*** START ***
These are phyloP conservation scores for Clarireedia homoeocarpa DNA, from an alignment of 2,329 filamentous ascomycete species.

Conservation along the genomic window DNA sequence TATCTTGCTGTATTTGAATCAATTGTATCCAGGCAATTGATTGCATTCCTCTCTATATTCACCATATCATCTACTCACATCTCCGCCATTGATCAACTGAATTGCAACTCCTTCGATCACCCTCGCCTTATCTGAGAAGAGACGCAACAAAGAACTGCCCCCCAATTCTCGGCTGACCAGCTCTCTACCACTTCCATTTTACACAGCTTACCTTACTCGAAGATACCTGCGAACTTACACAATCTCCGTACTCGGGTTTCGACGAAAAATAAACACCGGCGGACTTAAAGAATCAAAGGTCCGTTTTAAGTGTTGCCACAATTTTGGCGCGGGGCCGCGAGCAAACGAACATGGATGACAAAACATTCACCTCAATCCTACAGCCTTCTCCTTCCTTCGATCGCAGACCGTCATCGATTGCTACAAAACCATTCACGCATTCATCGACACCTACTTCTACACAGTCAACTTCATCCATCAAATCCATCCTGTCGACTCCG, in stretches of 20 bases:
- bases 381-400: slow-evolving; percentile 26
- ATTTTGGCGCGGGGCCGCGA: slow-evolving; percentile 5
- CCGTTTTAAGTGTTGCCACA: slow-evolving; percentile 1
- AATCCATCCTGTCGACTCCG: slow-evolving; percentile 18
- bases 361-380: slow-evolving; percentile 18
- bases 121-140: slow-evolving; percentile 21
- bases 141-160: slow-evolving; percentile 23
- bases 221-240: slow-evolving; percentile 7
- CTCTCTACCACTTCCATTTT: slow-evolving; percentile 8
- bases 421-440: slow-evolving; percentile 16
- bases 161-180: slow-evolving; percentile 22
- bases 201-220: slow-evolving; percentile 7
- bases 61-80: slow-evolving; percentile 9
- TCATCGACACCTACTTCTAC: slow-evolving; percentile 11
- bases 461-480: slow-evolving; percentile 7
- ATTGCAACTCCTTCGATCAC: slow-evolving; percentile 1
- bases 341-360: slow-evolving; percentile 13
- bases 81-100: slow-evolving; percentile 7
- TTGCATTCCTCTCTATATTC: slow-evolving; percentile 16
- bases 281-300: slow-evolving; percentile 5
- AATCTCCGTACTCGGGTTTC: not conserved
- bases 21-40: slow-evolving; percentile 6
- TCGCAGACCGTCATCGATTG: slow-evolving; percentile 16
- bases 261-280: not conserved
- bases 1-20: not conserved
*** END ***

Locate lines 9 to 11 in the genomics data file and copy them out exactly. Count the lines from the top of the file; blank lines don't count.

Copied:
- bases 141-160: slow-evolving; percentile 23
- bases 221-240: slow-evolving; percentile 7
- CTCTCTACCACTTCCATTTT: slow-evolving; percentile 8